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Tularemia (Rabbit Fever)

 

What is Tularemia?

Tularemia (also known as rabbit fever or deerfly fever) is an infectious disease in ticks and rabbits that is caused by a bacterium (Francisella tularensis). The disease was first described in Japan in 1837. Its name relates to the description in 1911 of a plague-like illness in ground squirrels in Tulare county, California (hence the name tularemia) and the subsequent work done by Dr. Edward Francis. Tularemia occurs throughout North America and in many parts of Europe and Asia. Francisella tularensis is found worldwide in over a hundred species of wild animals, birds and insects. Some examples of animals, other than rabbits, that carry tularemia are meadow mice, ground hogs (woodchucks), ground squirrels, tree squirrels, beavers, coyotes, muskrats, opossums, sheep, and various game birds.
There are two common ways that humans can contract tularemia:
  -  From the bite of an infected tick, deerfly (Chrysops discalis), or mosquito. When transmitted to humans by insects, exposed body surfaces are bitten, and the on set of pain and fever is sudden.
  -  When broken skin (cuts, abrasions) comes into direct contact with an infected rabbit carcass (namely rabbit species of the genus Sylvilagus which are the cottontails).
Less common means of spreading the disease are drinking contaminated water, inhaling dust from contaminated soil, or handling contaminated pelts or paws of animals. Human-to-human transmission of tularemia is uncommon. 
What are the clinical features or symptoms of tularemia?
In humans, tularemia may appear in two forms depending on how a patient contracted the disease. The most common form is usually acquired through the bite of an infected tick (especially deer ticks and dog ticks) or from contact with infected rabbits. (Please take note that dog ticks are also called wood ticks and that deer ticks are the primary cause for a very serious disease called Lyme Disease.) Patients will develop an ulcer at the site of infection (photo at left) and lymph glands become inflamed and swollen. Severe fever and flu-like symptoms may accompany the ulcer or lesion. Symptoms start to show within 1-14 days after contracting the disease, with 3-5 days being most common. The fever generally lasts for 3 to 6 weeks if no type of antibiotic therapy is used to combat the bacteria. Patients with the less common form of tularemia, which occurs mainly after inhalation of bacteria, typically experience sudden chills, fever, weight loss, abdominal pains, tiredness, and headaches. Patients with this form of tularemia may develop an unusual pneumonia that can be fatal.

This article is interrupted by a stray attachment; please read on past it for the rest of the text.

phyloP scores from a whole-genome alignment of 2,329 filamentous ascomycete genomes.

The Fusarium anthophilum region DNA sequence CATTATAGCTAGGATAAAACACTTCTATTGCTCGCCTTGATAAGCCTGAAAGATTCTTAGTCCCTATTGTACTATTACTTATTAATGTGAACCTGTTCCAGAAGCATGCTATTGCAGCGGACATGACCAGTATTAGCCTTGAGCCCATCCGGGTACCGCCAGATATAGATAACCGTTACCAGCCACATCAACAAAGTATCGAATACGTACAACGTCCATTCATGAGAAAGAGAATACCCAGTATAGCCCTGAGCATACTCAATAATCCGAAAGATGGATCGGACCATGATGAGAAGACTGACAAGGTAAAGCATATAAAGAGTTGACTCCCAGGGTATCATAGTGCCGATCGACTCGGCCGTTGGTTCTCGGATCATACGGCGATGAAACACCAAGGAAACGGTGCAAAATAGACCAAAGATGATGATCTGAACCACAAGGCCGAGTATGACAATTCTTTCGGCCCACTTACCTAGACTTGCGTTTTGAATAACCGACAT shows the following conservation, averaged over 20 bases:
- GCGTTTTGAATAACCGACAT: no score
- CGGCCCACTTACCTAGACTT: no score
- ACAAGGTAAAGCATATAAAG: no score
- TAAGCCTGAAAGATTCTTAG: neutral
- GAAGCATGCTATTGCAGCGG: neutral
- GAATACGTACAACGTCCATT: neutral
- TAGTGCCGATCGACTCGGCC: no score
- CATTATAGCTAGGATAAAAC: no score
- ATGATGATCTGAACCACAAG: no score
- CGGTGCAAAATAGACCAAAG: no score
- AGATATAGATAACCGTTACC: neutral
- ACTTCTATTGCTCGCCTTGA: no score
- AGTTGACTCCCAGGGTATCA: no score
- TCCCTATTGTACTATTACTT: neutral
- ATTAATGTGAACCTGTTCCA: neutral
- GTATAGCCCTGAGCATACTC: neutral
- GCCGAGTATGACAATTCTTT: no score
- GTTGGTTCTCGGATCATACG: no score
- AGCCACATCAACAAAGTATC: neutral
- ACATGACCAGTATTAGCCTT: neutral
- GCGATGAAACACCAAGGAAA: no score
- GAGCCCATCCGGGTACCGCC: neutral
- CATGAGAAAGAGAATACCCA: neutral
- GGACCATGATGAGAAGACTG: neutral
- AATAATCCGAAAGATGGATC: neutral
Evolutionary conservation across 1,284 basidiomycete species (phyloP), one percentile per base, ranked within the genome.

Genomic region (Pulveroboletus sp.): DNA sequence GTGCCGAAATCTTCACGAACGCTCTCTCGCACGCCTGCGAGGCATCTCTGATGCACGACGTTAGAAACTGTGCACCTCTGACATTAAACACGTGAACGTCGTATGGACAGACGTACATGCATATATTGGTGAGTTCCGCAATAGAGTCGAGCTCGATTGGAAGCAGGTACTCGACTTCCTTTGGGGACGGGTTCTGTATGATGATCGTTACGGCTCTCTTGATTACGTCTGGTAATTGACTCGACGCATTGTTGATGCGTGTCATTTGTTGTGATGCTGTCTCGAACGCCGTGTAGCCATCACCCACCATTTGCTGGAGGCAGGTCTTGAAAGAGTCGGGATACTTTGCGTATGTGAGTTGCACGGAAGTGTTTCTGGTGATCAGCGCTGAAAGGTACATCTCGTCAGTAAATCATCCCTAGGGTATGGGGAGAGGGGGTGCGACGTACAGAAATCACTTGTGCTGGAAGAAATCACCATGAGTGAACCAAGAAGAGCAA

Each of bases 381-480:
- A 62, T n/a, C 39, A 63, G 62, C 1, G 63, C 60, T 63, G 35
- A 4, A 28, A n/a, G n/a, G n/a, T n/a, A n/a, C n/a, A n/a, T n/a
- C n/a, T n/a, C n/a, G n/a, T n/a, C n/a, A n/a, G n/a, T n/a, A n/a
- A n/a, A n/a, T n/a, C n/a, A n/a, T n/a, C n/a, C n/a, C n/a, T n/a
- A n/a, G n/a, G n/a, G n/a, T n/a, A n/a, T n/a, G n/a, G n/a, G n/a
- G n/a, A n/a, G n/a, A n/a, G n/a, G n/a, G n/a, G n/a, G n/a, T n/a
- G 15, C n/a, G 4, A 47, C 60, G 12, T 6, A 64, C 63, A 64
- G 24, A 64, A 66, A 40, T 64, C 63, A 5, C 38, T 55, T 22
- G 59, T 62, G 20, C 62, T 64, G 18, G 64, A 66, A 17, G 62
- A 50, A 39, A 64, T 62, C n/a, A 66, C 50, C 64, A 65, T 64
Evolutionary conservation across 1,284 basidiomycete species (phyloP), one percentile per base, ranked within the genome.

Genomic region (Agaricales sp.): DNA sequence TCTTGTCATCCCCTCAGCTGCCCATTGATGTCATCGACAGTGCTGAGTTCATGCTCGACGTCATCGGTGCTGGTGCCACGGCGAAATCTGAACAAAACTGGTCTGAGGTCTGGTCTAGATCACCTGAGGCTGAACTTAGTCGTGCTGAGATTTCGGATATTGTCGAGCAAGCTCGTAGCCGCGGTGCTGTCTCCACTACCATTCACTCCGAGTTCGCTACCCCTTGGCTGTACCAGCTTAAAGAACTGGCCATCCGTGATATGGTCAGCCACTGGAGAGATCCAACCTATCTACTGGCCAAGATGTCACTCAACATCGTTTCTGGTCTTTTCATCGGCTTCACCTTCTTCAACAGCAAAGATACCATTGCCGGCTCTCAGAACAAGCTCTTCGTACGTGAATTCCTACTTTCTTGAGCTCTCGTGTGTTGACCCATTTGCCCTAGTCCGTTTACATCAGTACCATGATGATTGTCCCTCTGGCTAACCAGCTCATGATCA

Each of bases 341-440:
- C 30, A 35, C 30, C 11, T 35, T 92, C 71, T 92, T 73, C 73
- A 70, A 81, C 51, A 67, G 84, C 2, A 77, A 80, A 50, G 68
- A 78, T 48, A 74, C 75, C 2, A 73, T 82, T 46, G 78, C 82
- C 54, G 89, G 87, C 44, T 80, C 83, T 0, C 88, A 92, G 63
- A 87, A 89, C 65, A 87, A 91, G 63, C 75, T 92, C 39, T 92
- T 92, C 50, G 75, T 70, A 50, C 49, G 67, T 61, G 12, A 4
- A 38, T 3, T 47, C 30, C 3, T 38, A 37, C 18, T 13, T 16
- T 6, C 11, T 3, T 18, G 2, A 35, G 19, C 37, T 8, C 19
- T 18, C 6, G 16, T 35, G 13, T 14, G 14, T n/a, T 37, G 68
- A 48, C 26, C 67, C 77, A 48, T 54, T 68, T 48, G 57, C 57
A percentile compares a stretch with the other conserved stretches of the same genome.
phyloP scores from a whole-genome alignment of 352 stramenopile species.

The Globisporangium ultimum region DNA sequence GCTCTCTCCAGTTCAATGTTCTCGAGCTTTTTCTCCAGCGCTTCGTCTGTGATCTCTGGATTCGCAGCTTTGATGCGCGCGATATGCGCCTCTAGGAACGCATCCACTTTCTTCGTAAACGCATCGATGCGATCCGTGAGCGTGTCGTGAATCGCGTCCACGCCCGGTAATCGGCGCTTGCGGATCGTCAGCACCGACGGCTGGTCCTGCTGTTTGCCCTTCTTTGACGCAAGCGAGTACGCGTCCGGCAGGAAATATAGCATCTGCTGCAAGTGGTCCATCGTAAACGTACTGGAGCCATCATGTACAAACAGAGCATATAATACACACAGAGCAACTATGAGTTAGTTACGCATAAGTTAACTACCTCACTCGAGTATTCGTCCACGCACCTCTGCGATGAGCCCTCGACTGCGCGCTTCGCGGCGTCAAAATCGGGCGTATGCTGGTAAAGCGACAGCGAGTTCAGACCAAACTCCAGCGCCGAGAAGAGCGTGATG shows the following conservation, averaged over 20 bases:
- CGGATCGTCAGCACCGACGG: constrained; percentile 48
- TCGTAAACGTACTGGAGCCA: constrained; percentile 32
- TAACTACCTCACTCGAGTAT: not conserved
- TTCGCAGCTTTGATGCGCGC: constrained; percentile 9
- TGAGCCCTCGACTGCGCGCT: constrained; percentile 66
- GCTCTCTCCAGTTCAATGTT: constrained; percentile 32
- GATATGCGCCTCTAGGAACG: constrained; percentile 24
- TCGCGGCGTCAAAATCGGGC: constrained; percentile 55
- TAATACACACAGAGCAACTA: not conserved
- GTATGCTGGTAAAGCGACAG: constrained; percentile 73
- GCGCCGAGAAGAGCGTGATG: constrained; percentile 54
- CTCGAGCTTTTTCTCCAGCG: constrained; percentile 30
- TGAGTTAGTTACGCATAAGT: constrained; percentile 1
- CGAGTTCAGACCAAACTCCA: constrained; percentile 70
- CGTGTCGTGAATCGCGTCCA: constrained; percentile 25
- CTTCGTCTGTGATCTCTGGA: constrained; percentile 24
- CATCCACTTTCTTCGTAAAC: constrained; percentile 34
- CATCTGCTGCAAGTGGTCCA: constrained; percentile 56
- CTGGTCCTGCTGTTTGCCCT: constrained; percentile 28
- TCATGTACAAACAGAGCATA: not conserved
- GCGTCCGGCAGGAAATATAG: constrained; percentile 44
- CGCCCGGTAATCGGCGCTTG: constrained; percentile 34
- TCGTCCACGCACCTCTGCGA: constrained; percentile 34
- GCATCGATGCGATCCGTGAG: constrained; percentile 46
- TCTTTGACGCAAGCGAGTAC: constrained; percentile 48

Symptoms of the disease in a rabbit are a white spotted liver, swollen spleen, and an ulcerated or raw area about ¼ inch in diameter which is where the animal was bitten by a tick or deer fly and thus infected.
How is tularemia transmitted to humans through wild game?
Reports of tularemia outbreaks indicate two primary modes of disease transmission. An increase in the number of reported cases in the eastern and midwestern United States during fall and winter coincides with hunting season when hunters are skinning rabbits. In the southwestern and western United States, the incidence of tularemia is highest during summer months due to tick bites .
The risk of contracting tularemia from rabbits is greatest when handling rabbits after the hunt during the cleaning process. Hunters skinning rabbits are advised to wear protective rubber gloves to reduce the risk of contracting the bacteria that cause tularemia when broken skin (cuts, scratches, open wounds, abrasions) comes into contact with an infected carcass or a live, infected rabbit.
Cook all rabbit meat thoroughly before eating. This doesn't mean you have to over cook the meat, simply make sure it is not bloody in the middle which is a sign that the meat is still raw or uncooked. Bacteria that cause tularemia can live for weeks in water, soil, carcasses, and hides, and for years in frozen rabbit meat.
Other than hunters, who else may be at risk for illness from tularemia?